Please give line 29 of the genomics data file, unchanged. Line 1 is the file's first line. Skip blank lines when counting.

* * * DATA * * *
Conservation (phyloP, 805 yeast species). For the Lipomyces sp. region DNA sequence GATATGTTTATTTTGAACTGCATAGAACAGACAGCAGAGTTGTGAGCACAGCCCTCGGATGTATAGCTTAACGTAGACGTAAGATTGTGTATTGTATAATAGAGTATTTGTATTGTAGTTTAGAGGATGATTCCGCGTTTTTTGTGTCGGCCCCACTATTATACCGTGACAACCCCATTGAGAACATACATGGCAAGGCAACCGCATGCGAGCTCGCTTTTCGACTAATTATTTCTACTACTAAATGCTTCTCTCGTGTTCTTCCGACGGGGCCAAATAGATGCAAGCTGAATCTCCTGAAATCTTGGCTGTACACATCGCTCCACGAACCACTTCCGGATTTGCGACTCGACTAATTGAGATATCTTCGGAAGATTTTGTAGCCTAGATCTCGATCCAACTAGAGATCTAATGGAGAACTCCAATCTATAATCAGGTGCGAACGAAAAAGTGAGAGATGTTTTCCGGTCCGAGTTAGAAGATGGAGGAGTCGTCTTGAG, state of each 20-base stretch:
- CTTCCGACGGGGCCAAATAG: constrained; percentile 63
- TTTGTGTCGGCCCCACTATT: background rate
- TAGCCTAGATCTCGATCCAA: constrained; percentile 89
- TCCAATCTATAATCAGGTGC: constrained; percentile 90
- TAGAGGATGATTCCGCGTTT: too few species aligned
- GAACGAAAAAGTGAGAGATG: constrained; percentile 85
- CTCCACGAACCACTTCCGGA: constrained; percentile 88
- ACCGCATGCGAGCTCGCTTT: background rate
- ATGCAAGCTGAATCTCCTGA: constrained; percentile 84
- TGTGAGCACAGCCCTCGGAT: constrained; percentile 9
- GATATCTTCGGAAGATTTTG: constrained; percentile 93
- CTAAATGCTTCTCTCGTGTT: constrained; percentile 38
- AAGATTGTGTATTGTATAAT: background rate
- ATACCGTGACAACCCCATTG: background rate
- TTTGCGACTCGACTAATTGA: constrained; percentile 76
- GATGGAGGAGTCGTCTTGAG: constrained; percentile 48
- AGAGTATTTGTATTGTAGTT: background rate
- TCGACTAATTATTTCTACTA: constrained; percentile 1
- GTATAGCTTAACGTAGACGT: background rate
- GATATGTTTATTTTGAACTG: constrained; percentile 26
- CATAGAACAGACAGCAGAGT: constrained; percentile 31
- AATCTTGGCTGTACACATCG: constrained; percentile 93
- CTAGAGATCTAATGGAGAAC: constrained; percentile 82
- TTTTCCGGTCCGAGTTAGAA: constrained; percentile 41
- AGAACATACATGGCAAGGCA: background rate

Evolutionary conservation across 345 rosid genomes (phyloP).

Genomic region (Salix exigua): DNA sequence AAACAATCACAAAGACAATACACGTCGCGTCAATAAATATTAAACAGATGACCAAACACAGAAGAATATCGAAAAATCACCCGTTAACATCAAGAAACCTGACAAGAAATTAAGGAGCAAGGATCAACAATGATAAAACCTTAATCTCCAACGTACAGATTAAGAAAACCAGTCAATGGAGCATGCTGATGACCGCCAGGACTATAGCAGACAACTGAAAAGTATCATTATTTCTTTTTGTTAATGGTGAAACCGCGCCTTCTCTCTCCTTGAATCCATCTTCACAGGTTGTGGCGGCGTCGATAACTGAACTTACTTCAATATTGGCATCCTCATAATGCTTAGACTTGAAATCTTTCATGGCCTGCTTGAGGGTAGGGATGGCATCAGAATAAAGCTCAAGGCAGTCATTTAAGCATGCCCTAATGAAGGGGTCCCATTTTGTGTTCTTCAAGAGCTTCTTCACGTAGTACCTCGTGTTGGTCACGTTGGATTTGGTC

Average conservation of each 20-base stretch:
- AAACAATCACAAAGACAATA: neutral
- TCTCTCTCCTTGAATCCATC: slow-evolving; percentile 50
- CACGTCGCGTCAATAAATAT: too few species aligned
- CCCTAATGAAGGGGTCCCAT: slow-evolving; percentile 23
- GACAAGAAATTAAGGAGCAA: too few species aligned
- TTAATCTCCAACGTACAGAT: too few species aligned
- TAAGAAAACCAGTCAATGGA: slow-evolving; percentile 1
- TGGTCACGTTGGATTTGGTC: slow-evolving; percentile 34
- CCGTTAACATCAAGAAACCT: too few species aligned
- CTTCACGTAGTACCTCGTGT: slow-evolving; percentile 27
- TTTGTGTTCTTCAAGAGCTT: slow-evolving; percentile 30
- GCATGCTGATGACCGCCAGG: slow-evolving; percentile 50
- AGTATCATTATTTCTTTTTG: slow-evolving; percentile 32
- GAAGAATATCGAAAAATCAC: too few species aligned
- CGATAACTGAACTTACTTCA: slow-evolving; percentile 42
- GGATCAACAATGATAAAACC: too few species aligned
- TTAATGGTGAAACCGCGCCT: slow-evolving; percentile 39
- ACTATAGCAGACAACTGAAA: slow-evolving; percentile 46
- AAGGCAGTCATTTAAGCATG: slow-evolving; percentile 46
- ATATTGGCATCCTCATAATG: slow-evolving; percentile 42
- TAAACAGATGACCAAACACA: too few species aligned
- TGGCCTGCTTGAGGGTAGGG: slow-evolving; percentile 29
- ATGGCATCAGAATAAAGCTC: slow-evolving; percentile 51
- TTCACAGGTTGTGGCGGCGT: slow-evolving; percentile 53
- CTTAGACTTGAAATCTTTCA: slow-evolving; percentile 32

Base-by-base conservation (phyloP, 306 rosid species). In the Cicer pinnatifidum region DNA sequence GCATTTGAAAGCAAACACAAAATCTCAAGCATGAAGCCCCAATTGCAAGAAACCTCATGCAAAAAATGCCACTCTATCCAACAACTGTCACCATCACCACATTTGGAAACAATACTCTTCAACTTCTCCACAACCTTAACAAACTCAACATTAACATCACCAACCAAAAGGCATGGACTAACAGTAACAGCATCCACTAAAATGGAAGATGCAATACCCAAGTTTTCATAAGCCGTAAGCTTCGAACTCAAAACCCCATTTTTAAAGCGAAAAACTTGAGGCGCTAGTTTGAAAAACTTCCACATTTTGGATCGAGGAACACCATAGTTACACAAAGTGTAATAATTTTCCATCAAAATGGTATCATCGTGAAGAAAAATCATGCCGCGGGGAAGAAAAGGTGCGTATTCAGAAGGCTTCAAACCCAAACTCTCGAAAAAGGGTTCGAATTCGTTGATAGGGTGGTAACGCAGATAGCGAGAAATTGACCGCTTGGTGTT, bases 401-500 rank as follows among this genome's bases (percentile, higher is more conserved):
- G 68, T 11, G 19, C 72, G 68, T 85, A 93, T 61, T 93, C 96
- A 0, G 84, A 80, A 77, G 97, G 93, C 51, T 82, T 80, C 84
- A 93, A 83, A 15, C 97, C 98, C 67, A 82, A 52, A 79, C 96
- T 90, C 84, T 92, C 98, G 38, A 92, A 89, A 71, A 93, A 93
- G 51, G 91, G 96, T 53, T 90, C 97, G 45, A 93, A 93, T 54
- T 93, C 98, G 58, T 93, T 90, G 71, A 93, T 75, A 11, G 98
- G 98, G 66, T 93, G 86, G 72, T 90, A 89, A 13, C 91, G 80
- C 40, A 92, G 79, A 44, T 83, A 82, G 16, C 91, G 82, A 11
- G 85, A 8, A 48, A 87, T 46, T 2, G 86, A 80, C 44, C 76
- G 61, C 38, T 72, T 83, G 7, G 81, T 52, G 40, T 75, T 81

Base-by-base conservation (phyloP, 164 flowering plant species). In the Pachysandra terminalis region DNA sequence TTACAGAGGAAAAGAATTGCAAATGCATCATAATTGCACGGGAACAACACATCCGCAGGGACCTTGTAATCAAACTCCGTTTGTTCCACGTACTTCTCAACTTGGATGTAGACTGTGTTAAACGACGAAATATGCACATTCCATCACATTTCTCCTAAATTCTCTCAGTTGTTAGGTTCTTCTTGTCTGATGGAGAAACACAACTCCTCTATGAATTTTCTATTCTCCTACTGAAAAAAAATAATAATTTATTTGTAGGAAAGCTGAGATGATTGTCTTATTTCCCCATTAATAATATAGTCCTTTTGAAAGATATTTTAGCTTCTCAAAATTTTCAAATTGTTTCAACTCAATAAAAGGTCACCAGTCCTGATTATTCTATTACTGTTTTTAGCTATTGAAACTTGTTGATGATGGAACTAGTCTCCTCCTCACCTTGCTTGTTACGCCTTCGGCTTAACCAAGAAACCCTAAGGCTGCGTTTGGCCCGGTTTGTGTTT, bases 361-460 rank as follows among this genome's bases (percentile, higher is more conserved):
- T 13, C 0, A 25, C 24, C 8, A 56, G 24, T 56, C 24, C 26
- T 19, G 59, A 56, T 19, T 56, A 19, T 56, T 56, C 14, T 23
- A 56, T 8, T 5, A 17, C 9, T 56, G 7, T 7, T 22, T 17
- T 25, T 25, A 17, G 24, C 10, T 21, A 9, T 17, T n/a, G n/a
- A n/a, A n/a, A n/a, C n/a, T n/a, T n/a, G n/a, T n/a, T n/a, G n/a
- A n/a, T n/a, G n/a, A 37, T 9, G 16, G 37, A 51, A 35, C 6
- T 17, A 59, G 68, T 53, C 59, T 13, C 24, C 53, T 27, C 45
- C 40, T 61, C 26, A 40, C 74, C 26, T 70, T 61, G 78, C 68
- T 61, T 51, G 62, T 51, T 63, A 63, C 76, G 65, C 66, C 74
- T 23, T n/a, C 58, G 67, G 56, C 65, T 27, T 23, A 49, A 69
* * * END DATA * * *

Average conservation of each 20-base stretch: